Formally Dressed Emigrant Family Listening to the Record Player (in South America)

During the period of Japanese emigration to other countries, Japanese diplomatic establishments abroad recommended that Japanese immigrants adopt local customs and manners so as to avoid friction with local inhabitants. This photograph illustrates the assimilation of Japanese emigrants. Japanese emigration to Brazil began in 1908, and reached its peak in 1926–35. Following the abolition of slavery in Brazil in 1888, the government of Brazil looked to immigrants to address a labor shortage in the increasingly important coffee industry. European immigrants, particularly Italians, filled the gap at first, but were later joined by immigrants from Japan, where rural poverty was widespread and the economy was struggling to modernize and to reabsorb soldiers returning after the Russo-Japanese War (1904–5).

Privy Council Meeting

This woodblock print, dated October 1888, depicts a meeting of the Japanese Privy Council, which was established in 1888 for the purpose of deliberating drafts of a constitution. The idea of writing a constitution had been discussed, both within and outside the government, from the very outset of the Meiji era (i.e., from 1868), which returned Japan to imperial government after the Tokugawa shogunate. However, the detailed work on a draft constitution that led directly to the Meiji constitution did not begin in earnest until around 1886 (Meiji 19). Itō Hirobumi (1841–1909), Japan’s first prime minister, supervised the work. A clean copy of the constitution reflecting the debate on each provision was presented to the Privy Council by Itō in March 1889 (Meiji 21) and it became law the following year. The print is by Yōshu Chikanobu (1838–1912) who, along with other artists in the 1870s and 1880s, began to produce kaika-e (prints that documented Japan's modernization and Westernization) as well as prints of more conventional subjects.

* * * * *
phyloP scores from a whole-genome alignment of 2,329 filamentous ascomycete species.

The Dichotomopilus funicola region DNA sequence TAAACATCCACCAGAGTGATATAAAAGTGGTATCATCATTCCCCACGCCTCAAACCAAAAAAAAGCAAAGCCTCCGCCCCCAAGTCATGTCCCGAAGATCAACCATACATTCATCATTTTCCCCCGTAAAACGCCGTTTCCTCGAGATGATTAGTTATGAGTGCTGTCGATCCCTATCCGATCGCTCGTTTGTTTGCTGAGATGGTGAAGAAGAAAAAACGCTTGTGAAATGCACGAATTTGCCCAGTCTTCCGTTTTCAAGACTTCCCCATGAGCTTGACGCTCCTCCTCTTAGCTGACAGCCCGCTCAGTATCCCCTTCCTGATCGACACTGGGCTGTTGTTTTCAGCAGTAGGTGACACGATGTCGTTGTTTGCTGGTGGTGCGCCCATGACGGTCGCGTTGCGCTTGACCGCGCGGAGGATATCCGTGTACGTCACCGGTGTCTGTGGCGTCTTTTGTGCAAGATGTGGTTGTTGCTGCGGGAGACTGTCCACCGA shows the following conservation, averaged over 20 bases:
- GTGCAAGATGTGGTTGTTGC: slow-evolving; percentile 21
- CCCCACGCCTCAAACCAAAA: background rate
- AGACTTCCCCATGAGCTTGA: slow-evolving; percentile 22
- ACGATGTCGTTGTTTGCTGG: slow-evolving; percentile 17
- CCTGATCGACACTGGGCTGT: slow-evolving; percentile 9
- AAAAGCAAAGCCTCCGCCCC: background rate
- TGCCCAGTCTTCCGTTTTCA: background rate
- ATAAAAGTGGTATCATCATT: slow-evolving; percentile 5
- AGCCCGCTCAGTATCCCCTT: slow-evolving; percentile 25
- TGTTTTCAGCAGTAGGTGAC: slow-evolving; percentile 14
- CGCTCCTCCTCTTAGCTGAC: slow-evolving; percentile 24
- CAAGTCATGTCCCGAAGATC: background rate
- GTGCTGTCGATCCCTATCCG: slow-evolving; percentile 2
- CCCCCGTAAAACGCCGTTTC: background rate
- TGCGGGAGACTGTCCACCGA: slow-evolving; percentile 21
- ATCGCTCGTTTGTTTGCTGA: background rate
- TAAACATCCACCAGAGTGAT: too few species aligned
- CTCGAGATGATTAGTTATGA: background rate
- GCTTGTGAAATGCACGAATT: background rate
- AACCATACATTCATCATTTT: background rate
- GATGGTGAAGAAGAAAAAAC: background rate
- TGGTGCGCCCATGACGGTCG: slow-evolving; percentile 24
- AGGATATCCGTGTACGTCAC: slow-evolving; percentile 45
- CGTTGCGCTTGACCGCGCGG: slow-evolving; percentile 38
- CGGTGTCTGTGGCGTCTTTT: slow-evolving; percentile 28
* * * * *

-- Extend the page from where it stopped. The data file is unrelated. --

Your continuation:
Poster from the First Postwar General Election

The first general election in Japan after World War II was held on April 10, 1946, in Showa 21 (Showa years number the regnal years of Emperor Hirohito, starting in 1926). This was also the first election to be carried out after the electoral law reforms of December 17, 1945 (Showa 20), which granted all men and women aged 20 years and above the right to vote. This election poster includes text by the female author Ikuta Hanayo (1888–1970) and calls upon women to cast their votes. The voters elected 39 women to the Diet, the first female legislators in Japanese history.

Cool Evening at Shijogawara during the Gion Festival

This work depicting the Gion Festival in the mid-19th century is by Gountei Sadahide (circa 1807–78), also known as Utagawa Sadahide and Hashimoto Sadahide. The festival, one of the major summer events in Japan, dates back well over 1,000 years and is still held in Kyoto for the full month of July. Its purpose traditionally is to pray for the protection of the populace from disease during the hottest season of the year. Sadahide belonged to the Utagawa school and was a pupil of Kunisada, also known as Utagawa Toyokuni III (circa 1786–1864). Sadahide created many pictures of Kabuki actors and beautiful women, as well as genre paintings and landscapes. He was much appreciated for his representations of life in Yokohama, showing the Western influence on his country. Sadahide was particularly skilled at detailed landscapes, panoramas with map-like elements and a bird's-eye view, such as these evening scenes at Gion published in 1859.

January Sekku Festival